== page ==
The inherent complexities of recovering from a cyberattack will test the mettle of even the most experienced board members. Experts explain how directors can best support the process. 

    The prevalence of cybercrime in Australia continues to grow, with a 13 per cent increase in the number of attacks last year, according to the Australian Cyber Security Centre’s (ACSC) Annual Cyber Threat Report. In 2021–22, there were 76,000 reported attacks, which is the equivalent of an attack being reported in Australia every seven minutes.

    The ACSC provides incident response support that is tailored according to the degree of cyber maturity of the affected organisation. A mature organisation is one with strategies in place to mitigate cybersecurity incidents, such as enforcing a strong passphrase policy, using multi- factor authentication, patching and regularly backing up data.

    “We also have a growing and capable cybersecurity industry,” says Deanne Sowers MAICD, Australian Signals Directorate first assistant director-general of cyber threat intelligence. “There are a lot of very good incident response providers who can assist Australian companies. The ACSC often works collaboratively with those incident responders to provide technical advice.”

    An organisation with a high degree of maturity may also have permanent, in-house incident response capabilities, which would be the first stop to remediate a cyber incident.

    It would also have an incident response plan. The ACSC found that while 79 per cent of entities had one, only 49 per cent had reviewed it in the past two years. This is inadequate to meet the challenge from a rapidly evolving threat landscape, says Sowers, who stresses that incident response is a “team sport” that must be undertaken in a cooperative manner.

    The information that affected organisations provide to the ACSC is kept confidential and used to help understand the threat landscape more broadly, so that the ACSC can proactively warn other potential victims.

    Another indication of maturity is the degree to which a workforce is educated about cyber risks, and how engaged its board is when it comes to data protection. “We want boards to be asking questions about their data holdings,” says Sowers. “How secure is their data and where is it stored? Are there controls in place to ensure it can’t be moved to unapproved systems? Can they identify exactly what data might have been accessed or taken in a data breach? This helps to make decisions quickly about what data has been lost and what the impact could be.”

    The ACSC often sees companies without adequate controls in place to track where their data is located or to make sure it isn’t copied across to unapproved systems.

    Variables in play

    While the immediate fallout following a cyberattack can be dramatic and fast-paced, the path to making a full recovery is often slow and painful, says Sowers. The board will likely need to have out-of-cycle meetings and may potentially need to form a committee to develop a recovery plan.

    “There is a much heavier demand on a board’s time if the crisis is escalating or of a great magnitude,” says Claire Pales GAICD, director of the Secure Board and the Security Collective. “Shareholders may also have an expectation that the board is available and that [public] statements will be issued.”

    Mark Anderson, CSO of Microsoft Australia & NZ, believes one of the worst things an organisation could do is attempt to minimise a cyberattack — or downplay it. Transparent and frequent communications are critical. “Your organisation will rely on a relationship of trust you’ve built with your customers,” he says.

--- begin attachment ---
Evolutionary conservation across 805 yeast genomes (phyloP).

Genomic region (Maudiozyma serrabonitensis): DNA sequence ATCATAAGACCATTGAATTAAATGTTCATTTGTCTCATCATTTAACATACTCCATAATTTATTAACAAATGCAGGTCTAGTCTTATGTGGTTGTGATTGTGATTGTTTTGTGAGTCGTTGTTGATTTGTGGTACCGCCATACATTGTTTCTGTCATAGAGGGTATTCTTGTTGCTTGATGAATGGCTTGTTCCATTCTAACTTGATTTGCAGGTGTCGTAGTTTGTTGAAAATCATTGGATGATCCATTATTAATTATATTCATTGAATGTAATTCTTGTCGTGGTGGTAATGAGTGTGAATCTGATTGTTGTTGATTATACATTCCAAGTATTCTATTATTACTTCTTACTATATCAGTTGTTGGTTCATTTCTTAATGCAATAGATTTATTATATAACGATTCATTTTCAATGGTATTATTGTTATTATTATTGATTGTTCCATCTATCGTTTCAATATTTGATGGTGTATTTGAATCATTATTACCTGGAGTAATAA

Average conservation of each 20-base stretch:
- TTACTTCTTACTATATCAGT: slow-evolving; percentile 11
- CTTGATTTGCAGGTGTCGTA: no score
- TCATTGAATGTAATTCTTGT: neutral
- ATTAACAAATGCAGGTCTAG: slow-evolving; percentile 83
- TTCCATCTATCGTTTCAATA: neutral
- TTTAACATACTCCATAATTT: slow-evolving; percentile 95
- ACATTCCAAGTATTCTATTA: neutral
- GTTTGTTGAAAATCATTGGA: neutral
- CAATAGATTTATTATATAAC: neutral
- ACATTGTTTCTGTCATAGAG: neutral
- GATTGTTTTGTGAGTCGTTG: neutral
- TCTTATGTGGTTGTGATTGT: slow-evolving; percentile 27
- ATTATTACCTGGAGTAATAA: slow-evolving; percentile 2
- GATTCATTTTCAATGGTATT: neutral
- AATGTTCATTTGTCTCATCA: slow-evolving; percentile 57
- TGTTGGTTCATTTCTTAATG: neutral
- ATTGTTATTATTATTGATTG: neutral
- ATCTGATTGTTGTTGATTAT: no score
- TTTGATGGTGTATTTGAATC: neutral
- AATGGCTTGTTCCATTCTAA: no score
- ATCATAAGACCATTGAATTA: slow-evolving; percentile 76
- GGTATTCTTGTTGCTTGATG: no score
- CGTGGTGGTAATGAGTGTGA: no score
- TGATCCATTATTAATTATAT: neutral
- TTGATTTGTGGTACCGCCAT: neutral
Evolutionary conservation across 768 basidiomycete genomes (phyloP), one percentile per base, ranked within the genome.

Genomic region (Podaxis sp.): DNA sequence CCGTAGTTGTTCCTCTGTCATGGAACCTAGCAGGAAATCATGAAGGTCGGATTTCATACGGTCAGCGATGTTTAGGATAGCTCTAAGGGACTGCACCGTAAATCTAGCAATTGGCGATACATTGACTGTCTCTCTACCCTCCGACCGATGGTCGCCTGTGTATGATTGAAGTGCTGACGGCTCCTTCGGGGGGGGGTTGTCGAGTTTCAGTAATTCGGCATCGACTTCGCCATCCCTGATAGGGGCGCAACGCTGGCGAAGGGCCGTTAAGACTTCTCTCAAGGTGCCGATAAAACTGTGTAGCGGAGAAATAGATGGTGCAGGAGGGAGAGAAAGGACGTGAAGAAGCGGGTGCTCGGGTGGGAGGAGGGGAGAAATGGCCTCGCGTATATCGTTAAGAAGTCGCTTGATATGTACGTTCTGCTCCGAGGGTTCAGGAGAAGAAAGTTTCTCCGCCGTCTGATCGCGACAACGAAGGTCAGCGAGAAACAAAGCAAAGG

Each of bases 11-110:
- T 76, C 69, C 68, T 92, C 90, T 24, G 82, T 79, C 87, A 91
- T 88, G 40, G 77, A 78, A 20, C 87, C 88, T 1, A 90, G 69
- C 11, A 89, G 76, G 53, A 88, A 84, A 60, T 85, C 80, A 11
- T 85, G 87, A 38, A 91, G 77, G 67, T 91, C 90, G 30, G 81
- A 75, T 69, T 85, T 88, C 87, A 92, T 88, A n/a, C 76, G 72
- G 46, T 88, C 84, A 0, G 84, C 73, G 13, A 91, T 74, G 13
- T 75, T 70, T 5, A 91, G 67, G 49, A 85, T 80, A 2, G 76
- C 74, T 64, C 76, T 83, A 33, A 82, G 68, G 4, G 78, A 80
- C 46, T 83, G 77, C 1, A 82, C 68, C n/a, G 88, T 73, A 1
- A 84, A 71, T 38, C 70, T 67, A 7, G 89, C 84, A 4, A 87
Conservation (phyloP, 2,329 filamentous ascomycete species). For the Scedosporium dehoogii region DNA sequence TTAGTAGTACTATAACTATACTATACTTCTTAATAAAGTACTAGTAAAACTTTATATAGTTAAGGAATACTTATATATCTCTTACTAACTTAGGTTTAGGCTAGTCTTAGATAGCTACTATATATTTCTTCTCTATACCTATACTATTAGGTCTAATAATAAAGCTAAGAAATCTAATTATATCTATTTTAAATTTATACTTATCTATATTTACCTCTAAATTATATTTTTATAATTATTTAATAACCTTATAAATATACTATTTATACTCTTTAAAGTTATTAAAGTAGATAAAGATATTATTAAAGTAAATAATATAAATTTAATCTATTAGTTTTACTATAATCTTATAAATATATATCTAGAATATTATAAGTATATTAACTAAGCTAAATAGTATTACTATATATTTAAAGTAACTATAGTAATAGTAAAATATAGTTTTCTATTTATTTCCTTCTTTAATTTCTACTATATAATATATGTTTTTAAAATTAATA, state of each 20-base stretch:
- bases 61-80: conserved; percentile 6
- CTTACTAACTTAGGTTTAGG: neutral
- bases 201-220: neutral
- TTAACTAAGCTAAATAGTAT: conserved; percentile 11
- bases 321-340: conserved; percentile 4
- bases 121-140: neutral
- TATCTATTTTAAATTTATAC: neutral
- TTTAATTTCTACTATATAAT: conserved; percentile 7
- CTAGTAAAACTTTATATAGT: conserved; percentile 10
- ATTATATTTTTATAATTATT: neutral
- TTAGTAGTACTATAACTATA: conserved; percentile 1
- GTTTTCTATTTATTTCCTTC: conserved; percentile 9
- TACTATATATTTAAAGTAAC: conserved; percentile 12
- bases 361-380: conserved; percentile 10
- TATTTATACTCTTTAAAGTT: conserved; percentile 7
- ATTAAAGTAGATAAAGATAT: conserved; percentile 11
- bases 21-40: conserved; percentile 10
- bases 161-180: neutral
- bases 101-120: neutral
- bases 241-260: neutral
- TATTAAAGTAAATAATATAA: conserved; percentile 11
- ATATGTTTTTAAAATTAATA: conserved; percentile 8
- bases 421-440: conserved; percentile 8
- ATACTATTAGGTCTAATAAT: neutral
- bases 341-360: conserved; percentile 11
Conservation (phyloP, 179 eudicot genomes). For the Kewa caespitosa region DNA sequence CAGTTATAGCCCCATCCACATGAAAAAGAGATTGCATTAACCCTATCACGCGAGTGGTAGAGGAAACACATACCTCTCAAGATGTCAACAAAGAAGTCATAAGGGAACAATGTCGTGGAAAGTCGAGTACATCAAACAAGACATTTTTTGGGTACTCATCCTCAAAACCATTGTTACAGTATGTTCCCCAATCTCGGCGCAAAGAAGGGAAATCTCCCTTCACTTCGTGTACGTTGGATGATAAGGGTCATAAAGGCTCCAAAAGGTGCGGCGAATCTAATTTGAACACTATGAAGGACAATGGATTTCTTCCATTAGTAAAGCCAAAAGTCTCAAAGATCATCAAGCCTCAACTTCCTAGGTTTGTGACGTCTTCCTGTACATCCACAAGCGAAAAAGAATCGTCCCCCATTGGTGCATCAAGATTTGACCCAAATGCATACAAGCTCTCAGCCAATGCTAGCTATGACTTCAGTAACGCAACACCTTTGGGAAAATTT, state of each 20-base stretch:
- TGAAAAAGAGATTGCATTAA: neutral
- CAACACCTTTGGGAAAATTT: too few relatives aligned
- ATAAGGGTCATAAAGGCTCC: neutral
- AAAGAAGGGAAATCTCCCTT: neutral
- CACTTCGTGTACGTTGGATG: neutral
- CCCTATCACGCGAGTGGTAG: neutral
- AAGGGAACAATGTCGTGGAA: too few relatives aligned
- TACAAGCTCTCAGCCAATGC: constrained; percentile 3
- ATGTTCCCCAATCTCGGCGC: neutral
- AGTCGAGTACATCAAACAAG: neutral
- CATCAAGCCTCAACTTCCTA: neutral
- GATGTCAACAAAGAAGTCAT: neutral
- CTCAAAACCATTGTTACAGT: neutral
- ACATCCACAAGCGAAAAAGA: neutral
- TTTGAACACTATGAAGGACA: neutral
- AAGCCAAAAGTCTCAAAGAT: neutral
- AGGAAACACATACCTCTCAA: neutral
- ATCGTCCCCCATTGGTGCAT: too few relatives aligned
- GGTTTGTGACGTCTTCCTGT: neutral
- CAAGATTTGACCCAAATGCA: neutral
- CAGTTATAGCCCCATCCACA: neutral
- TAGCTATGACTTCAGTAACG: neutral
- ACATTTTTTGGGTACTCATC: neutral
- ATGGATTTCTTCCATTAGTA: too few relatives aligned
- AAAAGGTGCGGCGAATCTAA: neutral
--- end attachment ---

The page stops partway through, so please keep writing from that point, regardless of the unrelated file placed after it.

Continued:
The time frame of a recovery will vary according to the nature and severity of the attack, the type of data stolen, the technology already in place and how well prepared the organisation was for the incident. It could take days, weeks, months or more than a year to fully recover. Of the three different kinds of cyberattacks, the easiest to bounce back from is when the cybercriminals force a business offline, but do not steal any data.

    “The business loss comes from not being able to transact or carry out business while you’re offline,” says Damien Manuel GAICD, chair of the Australian Information Security Association.

    The second type is when an organisation’s data is stolen as part of a supply chain attack. It is unlikely for the stolen data to be released onto the dark web, because the cybercriminals are more focused on using the data to learn how the organisation transacts with others in the supply chain.

    “The worst kind of attack is a ransomware attack, because at some point, the stolen information will be exposed publicly when you either pay the ransom or refuse to — and this will impact your customers, supply chain, business partners and staff,” says Manuel.

    However, according to ACSC data, ransomware attacks constitute just 0.6 per cent of the total. Such attacks occurred against Optus and Medibank Private in September and October 2022, respectively. Months later, Medibank Private chair Michael Wilkins AO FAICD indicates recovery is far from complete. “Given that the cybercrime perpetrated against Medibank Private is still the subject of an ongoing AFP criminal investigation and of a review by Deloitte, I don’t feel it appropriate for me to make any comment at this time,” he said via email.

    According to Anderson, the board does not need to take an active role in the recovery of every cyberattack. “There’s absolutely no doubt that the board needs to be aware of incidents, so it knows the scale of the threat. It must be involved when any form of sensitive data, such as personal information, has been stolen. It’s the difference between being made aware and requiring an active role.”

    In the event of a severe attack, the board is tasked with navigating through the crisis with the end goal of ensuring the organisation emerges intact on the other side. “It shouldn’t be underplayed that if it’s a truly devastating cyberattack, it could result in the organisation failing to operate,” says Anderson.